- By presenting your project properly, Stakeholders will know who is responsible for what. It will ultimately help to prevent misunderstandings and finger-pointing.
- Presenting the project can also help identify potential risks and issues early on. Stakeholders may raise concerns or offer insights that can help you address problems before they become major roadblocks.
- Project presentation helps in resource allocation . It allows stakeholders to see the project's resource requirements, helping them allocate personnel, budget, and other resources accordingly.
In short, presenting a project correctly is not just about creating a visually appealing slide. It is also about conveying information and aligning stakeholders. You must ensure that everyone involved has a clear understanding of the purpose, progress, and potential challenges of the project. Therefore, effective project presentation is a skill that you must learn.
A complete guide on how to present a project?
Do not panic, and be confident about the content and visuals you have prepared to present your project. You should have command of all the information about your project, and you should also know each word you have included in your presentation so that you can explain it deliberately and confidently. You should follow some important steps to present your project:
First of all, know the goals of your project.
You should know the goals of the project you are doing as a project manager or being an owner of the project. First, you should discuss the project and fix its goals by having a warm call-up meeting with your teammates and the owner of the company or the client for whom you are doing the project. It is important when it comes to how to present a project.
Goal setting and owning are most important to make a project successful. It is the winning spot you set to win the race. If you do not do this, it means you do not have directions for where you will go, and all your efforts are useless.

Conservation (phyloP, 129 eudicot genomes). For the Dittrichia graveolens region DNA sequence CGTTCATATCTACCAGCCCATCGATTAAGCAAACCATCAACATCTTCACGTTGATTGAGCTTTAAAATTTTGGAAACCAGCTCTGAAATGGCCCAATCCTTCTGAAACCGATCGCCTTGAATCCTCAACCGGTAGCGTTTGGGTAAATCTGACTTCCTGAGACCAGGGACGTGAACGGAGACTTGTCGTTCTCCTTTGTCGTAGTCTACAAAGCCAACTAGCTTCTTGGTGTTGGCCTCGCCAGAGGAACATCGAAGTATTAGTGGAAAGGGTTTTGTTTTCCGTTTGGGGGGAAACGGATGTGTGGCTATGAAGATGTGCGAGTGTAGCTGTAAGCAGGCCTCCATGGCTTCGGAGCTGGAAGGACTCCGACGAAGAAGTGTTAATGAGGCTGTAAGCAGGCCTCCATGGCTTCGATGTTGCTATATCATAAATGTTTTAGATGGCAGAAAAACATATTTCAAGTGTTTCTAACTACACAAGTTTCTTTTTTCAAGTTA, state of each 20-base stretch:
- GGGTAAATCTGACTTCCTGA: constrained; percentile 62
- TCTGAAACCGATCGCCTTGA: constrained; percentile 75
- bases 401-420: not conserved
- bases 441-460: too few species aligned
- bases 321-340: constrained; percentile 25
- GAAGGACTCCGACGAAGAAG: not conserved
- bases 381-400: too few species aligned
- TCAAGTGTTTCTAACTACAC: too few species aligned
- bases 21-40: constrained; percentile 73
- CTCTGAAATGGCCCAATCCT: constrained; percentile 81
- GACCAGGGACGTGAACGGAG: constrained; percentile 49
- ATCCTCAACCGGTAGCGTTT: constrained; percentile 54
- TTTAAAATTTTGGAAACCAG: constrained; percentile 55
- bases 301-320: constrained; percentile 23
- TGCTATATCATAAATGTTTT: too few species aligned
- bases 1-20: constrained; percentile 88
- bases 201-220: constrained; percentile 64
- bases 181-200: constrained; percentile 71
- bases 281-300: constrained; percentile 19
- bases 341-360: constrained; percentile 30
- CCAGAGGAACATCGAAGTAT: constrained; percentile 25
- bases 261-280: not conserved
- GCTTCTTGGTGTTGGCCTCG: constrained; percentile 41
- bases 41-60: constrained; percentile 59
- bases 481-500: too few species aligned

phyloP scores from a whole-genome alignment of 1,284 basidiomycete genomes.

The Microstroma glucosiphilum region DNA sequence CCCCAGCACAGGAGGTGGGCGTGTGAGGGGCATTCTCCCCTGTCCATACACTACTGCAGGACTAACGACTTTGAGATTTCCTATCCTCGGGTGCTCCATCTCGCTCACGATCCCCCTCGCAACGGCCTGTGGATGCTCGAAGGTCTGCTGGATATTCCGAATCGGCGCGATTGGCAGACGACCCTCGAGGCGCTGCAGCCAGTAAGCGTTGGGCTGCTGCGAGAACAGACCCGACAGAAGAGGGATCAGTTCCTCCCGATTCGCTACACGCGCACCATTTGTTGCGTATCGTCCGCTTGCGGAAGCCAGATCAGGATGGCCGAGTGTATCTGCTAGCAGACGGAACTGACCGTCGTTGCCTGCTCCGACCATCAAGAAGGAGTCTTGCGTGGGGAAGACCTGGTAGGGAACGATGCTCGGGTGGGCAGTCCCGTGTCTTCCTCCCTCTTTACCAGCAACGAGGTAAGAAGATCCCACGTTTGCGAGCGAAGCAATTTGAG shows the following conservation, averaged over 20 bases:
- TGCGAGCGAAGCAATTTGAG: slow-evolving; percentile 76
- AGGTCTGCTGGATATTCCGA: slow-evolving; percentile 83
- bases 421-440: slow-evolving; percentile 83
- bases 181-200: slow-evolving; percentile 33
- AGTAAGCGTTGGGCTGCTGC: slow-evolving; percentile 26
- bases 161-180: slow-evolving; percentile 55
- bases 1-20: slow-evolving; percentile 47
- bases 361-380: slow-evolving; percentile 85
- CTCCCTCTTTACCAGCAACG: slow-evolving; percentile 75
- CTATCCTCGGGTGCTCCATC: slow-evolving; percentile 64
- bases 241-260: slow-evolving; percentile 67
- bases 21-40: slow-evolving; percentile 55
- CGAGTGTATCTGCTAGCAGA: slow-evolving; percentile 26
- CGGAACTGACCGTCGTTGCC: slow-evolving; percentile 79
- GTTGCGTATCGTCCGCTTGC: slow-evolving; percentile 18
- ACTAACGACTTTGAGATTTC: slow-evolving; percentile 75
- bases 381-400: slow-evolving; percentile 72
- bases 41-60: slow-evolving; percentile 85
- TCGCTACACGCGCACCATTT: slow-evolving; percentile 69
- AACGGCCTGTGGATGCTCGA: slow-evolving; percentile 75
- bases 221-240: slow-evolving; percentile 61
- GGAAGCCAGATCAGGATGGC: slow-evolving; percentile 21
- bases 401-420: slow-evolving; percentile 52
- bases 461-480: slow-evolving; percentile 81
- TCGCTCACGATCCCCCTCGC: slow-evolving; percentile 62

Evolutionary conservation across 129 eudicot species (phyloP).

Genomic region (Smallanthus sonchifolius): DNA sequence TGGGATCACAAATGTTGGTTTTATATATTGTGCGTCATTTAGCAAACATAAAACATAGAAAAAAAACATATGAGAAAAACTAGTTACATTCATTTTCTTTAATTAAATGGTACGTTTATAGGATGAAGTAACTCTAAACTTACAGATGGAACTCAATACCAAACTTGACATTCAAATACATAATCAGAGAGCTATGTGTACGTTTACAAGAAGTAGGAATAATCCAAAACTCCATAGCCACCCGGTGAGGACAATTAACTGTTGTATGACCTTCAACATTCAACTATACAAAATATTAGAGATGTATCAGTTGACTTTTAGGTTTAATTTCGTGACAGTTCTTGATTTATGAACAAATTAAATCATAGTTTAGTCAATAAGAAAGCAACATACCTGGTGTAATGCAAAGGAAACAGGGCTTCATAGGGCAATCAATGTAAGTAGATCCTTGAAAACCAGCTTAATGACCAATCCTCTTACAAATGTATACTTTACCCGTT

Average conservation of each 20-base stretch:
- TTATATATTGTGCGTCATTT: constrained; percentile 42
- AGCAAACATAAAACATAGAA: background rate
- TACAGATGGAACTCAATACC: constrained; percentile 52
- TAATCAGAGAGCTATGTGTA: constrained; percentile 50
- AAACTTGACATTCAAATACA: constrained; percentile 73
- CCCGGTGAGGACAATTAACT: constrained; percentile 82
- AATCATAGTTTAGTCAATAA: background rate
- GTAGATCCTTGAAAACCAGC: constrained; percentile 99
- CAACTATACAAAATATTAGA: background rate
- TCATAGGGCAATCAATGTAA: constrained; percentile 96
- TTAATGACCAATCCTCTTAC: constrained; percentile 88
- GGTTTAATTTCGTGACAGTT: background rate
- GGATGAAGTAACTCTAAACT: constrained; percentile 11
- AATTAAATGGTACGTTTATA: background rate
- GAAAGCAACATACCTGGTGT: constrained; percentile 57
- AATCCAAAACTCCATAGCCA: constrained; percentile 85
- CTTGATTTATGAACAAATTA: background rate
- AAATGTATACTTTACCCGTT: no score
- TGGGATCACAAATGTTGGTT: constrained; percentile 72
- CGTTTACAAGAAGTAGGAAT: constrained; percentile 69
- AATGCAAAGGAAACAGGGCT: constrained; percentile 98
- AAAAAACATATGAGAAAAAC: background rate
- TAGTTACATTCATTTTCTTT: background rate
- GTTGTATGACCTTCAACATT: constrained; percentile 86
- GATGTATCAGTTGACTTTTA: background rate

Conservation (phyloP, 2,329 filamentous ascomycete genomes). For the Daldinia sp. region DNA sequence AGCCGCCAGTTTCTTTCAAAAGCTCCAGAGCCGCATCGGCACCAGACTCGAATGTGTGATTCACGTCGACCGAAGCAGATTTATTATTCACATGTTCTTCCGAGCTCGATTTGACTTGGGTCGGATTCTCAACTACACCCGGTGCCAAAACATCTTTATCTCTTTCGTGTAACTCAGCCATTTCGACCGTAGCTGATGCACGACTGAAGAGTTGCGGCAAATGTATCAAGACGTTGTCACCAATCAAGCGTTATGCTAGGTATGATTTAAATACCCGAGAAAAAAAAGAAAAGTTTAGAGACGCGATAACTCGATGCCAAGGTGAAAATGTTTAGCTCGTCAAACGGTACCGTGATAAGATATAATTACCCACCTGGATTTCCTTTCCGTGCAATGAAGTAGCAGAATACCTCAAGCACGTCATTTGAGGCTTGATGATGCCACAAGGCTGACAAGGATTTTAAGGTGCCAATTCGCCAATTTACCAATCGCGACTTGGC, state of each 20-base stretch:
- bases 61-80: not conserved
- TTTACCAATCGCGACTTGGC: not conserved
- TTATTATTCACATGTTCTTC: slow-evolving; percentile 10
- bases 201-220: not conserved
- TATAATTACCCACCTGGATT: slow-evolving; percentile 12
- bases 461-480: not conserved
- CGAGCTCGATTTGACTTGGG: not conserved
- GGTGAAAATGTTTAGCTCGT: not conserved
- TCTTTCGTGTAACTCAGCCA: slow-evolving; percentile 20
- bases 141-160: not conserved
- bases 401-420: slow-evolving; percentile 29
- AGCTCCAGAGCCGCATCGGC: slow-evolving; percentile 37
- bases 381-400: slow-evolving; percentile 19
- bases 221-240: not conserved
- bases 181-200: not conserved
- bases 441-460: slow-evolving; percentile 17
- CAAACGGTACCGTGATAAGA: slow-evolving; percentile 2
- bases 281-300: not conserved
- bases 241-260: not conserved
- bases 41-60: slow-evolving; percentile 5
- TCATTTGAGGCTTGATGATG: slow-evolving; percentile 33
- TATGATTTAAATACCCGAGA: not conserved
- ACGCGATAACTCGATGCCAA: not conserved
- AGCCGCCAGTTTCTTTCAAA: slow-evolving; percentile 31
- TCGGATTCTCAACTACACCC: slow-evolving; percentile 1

Explain the goal of your project.
After setting the goals, you need to convince the audience by sharing the goals of your project in a way that they could have a better understanding of it. You can explain your project by
- Verbally presentation
If you explain the goals very well, you have done half of the work .
Organize the steps on a paper to present your project
After setting and explaining the goals of your project, you need to convince the audience or your client by explaining the ways to achieve these goals that seem. For that purpose, you should prepare well. You should make a layout of your presentation in which all the steps are organized and explained.
It will provide you with backbone support in presenting the project in an organized and ordered way. This organization will help you remember all key points and give you confidence about what you are saying. You know its meaning.
Prepare a rough sketch of the words you are going to speak
It is just like writing a speech. The delivery of words plays an important role in convincing the audience. If you know how to play the game of words well, you will easily take the audience to your platform. Therefore, before speaking in front of a crowd, keep in mind that you will be judged based on the words you deliver.
So, prepare for speaking and know the meaning of every word you have included. It can prove your strength or your weakness. It all depends on your preparation.